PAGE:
When I first started improvising and soloing, I was so nervous about hitting the wrong note that I’d go straight onto the next one. I still remember playing along with a backing track during my early guitar lessons and my teacher stopping me every time I started to get a bit frantic. We stopped the backing track a lot. This remains one element of my playing with which I still struggle. Fighting against the insecure beginner within me is a daily battle.
It is one of the main reasons I’m so impressed by Paul Kossoff. Putting his beautiful tone and exceptional vibrato to the side, he is a master of leaving space in his soloing. He can still play at speed (just listen to the solos on The Hunter for an example of his faster playing) but more often than not, his approach is one of quality, rather than quantity. His solos are at times so sparse that trying to imitate them (for me at least) is psychologically difficult. I really have to resist the urge to play more notes. Kossoff will hit a bend and just let it hang there – using his aggressive vibrato to sustain the note.
Paul Kossoff’s Best Moments
In some ways, Paul Kossoff’s solos in are not that imaginative, nor are they as technically challenging to play as those of his peers – Hendrix, Clapton and Page. He also utilises a lot of repetition in his playing and his musical palette is not that diverse. All of that pales in significance though, to how his playing makes you feel. Kossoff’s soaring bends and frenetic vibrato continue to resonate with listeners almost fifty years after Free disbanded. Here are my top five songs where you can hear him at his best:
The release of Fire and Water in 1970 was the pinnacle of Free’s commercial success. If there is one song that embodies the sound of the band, it would be Fire and Water. This version – recorded live at the BBC is perhaps my favourite Free song. The sound has a depth and quality that is absent from the studio version. Kossoff here is at his best – the tone, phrasing and emotion of his solos are sublime.
This song is arguably more notable for Andy Fraser’s brilliant bass solo than it is for Paul Kossoff’s guitar work. Yet when Kossoff does feature, his playing is brilliant. The short guitar solo exhibits his spare style of soloing in all of its glory, and the ensuing bass solo from Fraser showcases the awesome level of musicianship in the band.
Eric Clapton once expressed his desire to ‘knock an audience cold with one note’. Kossoff gets as close as it comes to that in Catch a Train. The first soaring bend in the introduction hits me every I hear it. Kossoff punctuates the rest of the song beautifully with short licks and phrases that support Rodgers’ vocals. He also throws in a killer guitar solo for good measure.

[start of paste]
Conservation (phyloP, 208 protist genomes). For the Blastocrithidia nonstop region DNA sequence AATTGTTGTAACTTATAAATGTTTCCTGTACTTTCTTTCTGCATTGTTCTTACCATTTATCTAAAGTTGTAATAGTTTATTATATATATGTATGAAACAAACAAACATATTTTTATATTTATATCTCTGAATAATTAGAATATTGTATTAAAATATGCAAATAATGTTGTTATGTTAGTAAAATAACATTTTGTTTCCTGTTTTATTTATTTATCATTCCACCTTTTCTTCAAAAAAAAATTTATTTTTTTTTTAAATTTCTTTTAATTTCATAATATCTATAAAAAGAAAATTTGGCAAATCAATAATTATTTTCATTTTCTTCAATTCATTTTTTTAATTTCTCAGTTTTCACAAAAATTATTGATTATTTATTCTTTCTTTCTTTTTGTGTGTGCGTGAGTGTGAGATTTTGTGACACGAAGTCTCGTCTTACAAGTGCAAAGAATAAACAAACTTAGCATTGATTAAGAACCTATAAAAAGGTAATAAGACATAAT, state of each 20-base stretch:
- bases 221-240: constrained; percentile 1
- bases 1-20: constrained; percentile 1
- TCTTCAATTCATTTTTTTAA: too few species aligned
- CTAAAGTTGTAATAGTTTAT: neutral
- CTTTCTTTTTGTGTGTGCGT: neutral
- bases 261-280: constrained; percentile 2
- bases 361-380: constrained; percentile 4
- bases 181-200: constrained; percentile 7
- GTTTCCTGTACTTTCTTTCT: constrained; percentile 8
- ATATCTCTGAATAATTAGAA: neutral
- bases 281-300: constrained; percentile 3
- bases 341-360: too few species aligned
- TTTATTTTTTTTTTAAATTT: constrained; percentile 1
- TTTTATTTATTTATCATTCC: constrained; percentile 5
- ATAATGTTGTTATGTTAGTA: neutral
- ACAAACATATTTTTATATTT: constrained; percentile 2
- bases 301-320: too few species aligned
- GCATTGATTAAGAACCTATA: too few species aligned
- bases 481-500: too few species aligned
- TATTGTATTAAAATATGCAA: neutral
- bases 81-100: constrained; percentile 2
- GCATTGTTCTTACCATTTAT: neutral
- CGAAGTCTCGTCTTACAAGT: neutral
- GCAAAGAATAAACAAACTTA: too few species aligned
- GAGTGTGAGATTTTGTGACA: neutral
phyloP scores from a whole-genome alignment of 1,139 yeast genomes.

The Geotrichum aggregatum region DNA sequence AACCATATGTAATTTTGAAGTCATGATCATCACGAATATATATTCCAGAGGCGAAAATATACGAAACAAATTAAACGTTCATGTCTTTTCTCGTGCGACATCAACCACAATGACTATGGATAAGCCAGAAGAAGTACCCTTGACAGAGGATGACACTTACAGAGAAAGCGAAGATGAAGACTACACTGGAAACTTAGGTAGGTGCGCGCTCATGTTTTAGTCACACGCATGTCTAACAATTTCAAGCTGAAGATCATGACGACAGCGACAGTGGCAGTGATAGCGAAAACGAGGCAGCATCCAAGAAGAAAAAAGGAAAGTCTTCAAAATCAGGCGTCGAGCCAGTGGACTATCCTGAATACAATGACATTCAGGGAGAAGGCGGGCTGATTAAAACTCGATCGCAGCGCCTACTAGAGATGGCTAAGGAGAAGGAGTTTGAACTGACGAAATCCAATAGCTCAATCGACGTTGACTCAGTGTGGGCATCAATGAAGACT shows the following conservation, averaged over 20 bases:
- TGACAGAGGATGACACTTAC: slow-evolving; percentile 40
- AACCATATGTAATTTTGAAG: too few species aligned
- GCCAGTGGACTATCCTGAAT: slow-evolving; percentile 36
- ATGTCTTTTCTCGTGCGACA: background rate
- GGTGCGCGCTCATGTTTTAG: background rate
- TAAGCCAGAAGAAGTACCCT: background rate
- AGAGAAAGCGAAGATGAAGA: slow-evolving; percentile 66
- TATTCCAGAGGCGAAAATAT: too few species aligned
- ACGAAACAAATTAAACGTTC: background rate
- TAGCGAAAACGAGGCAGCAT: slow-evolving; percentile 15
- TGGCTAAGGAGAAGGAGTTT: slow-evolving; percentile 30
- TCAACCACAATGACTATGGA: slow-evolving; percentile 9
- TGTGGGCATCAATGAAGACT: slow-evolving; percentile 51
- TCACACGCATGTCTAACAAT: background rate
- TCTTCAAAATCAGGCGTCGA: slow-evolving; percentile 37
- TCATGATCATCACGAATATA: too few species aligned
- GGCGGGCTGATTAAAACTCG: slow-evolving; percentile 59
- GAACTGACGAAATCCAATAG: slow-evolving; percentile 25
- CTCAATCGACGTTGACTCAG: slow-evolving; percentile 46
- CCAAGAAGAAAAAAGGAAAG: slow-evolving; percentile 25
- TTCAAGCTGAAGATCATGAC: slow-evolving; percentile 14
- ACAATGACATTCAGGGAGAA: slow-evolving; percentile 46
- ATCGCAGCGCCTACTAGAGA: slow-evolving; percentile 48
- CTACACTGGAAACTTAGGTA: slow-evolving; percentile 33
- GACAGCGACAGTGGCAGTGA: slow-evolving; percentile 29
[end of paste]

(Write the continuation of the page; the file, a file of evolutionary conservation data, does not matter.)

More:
Free played a cover of The Hunter as the finale of their early gigs. It proved so popular that they wrote All Right Now with the aim of replacing it as their closing song. The quality of Kossoff’s vibrato showcases his masterful control of the instrument. The solos also highlight a rare moment where both he and the band really let loose.
Free reunited in 1972 in an effort to save Paul Kossoff from his growing drug addictions. By this point, he was in such bad shape that moments before they played the Royal Albert Hall, drummer Simon Kirke had to teach him the chords for All Right Now. ‘Heartbreaker’ was to be Free’s final studio album. The title track showcases Rodgers’ stunning vocals and features a beautiful guitar solo from Kossoff. This is made more poignant by the circumstances in which it was recorded and Kossoff’s untimely death just a few years later.
Free at Last
Tragically, Free’s reunion was not able to save Paul Kossoff from his growing addictions. His continued inability to perform led to cancelled tours both in the Europe and US. When he did manage to hold it together, he was a shadow of his former self. Increasingly frustrated by the chaos of the tour, Andy Fraser left. Free disbanded again, which sent Kossoff into a deeper decline. Only a few years later, after numerous health complications, he passed away on a flight to New York with his newly formed band ‘The Back Street Crawlers’. He was 25 years old.
Like his hero Jimi Hendrix, Paul Kossoff shone brightly but burned out quickly. Unlike Hendrix, he has largely faded into obscurity. Yet his playing went on to have a profound impact. Brian May and Joe Bonamassa are two of the most notable guitarists who have cited Kossoff as an influence.
Bonamassa in particular has spoken on numerous occasions about Paul Kossoff and has also played live with Paul Rodgers, covering songs like Fire and Water. Ultimately I think that Bonamassa summed it up best when Gibson released a custom shop replica of Kossoff’s 1959 Les Paul, in 2012:
Paul Kossoff is one of the greatest underrated guitar players. He is not a household name, but he should be.
Amen to that, Joe.